Jenny, it is fantastic to see the university at  the forefront of cutting edge topics like today,   and so let me start by saying that I think  there's never been a more exciting time to be   in the energy and tech industry. We're all  saying once in a lifetime set of trends.   So decarbonisation, decentralisation and  digitisation are all converging and combining   to create a wave of disruption and hopefully a  much brighter future than what we have today.   So that's the future with affordable, abundant and  clean energy, sustainable and comfortable homes,   with new jobs and new industries, with lower  bills and ultimately better lifestyles. So   these will be the benefits that we should  all be given the opportunity to experience.  

So right now, it can seem challenging to  understand how we're going to get to that future,   and that's because we're currently going through  a transition phase. So while we have a general   direction for our future in mind, I think there  are so many questions that we have yet to answer.   And that's where we say the role of research  comes in to help us answer questions like   how can we support the role households  want to play in the energy transition?   How do we speed up adoption of batteries,  including a so that households can support grid   reliability and stability? And what do we need  to do now to create the workforce of the future,   the right research at the right time and done in  the right way and have far reaching consequences?   And that's why we recently established our own  research practise here at Brighte headed up by   an academic from us. So hopefully next time we  have a unique opportunity right now to shape the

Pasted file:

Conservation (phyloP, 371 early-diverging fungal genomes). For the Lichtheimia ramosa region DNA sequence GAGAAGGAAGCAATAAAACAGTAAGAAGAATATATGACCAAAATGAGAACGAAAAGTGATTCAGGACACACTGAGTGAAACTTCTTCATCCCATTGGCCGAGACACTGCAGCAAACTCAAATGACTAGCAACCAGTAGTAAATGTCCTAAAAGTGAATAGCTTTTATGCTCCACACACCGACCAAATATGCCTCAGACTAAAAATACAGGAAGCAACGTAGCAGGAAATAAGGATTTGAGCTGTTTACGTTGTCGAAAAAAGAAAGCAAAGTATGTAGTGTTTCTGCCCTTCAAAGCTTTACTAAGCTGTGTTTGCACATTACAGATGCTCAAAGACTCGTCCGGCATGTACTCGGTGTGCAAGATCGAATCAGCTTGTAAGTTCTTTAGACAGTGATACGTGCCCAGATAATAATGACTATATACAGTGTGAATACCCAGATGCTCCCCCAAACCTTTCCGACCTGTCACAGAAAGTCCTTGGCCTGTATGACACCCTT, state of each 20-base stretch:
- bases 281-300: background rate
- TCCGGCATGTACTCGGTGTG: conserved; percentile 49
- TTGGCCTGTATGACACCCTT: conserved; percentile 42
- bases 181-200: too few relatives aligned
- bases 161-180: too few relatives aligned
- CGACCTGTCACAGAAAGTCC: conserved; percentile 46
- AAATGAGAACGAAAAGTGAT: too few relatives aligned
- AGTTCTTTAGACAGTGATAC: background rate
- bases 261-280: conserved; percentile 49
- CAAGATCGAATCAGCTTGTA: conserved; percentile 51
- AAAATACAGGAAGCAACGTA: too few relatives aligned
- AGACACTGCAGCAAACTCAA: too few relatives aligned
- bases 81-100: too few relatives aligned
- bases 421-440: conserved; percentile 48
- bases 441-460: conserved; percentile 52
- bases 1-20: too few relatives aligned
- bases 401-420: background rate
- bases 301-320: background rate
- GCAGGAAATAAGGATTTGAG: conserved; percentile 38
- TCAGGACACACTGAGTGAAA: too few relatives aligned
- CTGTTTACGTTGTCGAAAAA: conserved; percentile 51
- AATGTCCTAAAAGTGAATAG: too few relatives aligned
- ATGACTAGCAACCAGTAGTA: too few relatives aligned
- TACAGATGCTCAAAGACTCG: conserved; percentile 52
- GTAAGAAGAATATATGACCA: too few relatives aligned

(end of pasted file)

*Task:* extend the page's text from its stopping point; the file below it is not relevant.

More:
future that we all want to see. So collectively  and collaboratively, it's what we need to do   at Broad. We believe the transition to the clean  energy future is not just the job of government,   industry, households or academia. We  think it's too big to be done alone.